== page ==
Promoting Equity and Inclusion in The Unequal Marketplace

March 25, 2021

Disasters adversely affect local economies, making it hard for microenterprises to remain open and damaging critical assets and infrastructure.  USAID’s humanitarian economic recovery assistance seeks to help people recover their livelihoods and be able to provide for their own needs. The market systems these people work in, though, are often deeply inequitable. As we globally try to answer the call for increased diversity, equity, and inclusion, including in the humanitarian system, how do we tackle these challenges in our work? 

The mission of USAID’s Bureau for Humanitarian Assistance (BHA)  includes a mandate to reduce the physical, social and economic impact of disasters. As part of that, we assist disaster-affected people to recover their livelihoods, restore market services and infrastructure, and help local markets and businesses be better prepared to withstand future disasters. In FY 2020, USAID provided over $35 million in humanitarian economic recovery and market systems sector programming, plus over $183 million focused on agricultural livelihoods in humanitarian settings. 

Promotion of equity and inclusion are critical to USAID’s and the U.S. Government’s work. Secretary of State Antony Blinken, in his March 3 speech, committed to “stand up against injustice toward women and girls, LGBTQI people, religious minorities, and people of all races and ethnicities.” And in honor of International Women’s Day, acting USAID Administrator Gloria Steele noted that “the economic success of women and girls has a ripple effect” leading to important positive outcomes. 

Markets are complex systems, with varying degrees of diversity and inclusion.  We know from ample research that all markets have some degree of “social regulation,” the less-visible rules aligned “along vectors of identity, including gender, caste, ethnicity and age...sharply affects access to markets and the returns different groups of people can hope to receive from them.” Different contexts and market systems have different systems of social regulation, but in any market system, people’s intersecting identities affect the roles, power, and opportunities available to them.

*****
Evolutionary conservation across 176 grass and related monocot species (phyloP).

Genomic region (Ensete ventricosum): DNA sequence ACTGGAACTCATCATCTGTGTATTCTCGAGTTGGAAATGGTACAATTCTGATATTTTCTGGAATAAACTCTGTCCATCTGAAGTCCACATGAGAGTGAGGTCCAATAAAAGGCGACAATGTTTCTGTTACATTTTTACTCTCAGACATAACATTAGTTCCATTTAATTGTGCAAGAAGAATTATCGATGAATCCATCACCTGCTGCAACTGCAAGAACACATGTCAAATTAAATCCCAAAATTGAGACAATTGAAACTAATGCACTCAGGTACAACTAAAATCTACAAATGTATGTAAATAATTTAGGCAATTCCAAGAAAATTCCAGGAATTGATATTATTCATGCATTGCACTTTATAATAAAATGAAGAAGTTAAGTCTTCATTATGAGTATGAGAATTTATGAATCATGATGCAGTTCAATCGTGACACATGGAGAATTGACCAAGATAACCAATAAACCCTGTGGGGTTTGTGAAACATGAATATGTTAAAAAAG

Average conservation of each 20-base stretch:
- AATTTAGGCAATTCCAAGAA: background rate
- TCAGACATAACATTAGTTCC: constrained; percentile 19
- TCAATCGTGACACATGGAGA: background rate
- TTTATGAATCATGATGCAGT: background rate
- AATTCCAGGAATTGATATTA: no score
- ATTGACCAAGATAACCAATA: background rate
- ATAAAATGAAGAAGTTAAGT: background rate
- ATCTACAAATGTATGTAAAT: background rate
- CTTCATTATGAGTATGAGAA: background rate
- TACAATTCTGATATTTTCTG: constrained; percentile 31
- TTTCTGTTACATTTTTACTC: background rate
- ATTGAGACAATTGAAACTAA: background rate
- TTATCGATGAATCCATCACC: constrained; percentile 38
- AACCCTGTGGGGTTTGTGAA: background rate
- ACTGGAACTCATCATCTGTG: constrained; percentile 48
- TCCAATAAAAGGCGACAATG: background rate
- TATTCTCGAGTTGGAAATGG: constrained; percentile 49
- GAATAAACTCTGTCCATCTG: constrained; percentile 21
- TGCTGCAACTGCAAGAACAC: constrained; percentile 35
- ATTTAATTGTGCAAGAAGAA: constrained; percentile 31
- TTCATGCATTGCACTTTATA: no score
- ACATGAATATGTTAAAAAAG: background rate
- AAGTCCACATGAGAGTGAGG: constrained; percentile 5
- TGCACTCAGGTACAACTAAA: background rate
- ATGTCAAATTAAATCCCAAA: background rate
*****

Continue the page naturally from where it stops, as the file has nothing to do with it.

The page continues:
Humanitarian response, early recovery, risk reduction and resilience programming usually targets those most affected by disasters -- who are often also marginalized and excluded from profitable participation in markets.  But we face many challenges trying to help people build sustainable, profitable livelihoods: 

  • Humanitarian donor and implementer organizations often lack diversity and inclusion among their own staff, including in program locations.  This leaves us at a distinct disadvantage in even understanding exclusion and marginalization, particularly when it is based on less visible factors such as sociocultural group affiliation.  If program designers and donors don’t understand local ethnic, racial, gender and other power dynamics in markets and communities -- or if we don’t listen to local staff colleagues and community-based organizations that do -- we won’t be able to design programs that even attempt to tackle those inequities.
  • We also need to grapple with our own implicit and explicit biases about different marginalized groups. For markets programming, this might include assumptions (conscious or not) about the skills and abilities, motivations, reliability, and career goals of people based on their race, origin, gender, age, or other factors. These assumptions might be based on stereotypes, anecdotes, or past experience. We need to work to become aware of these biases, and to question and challenge them.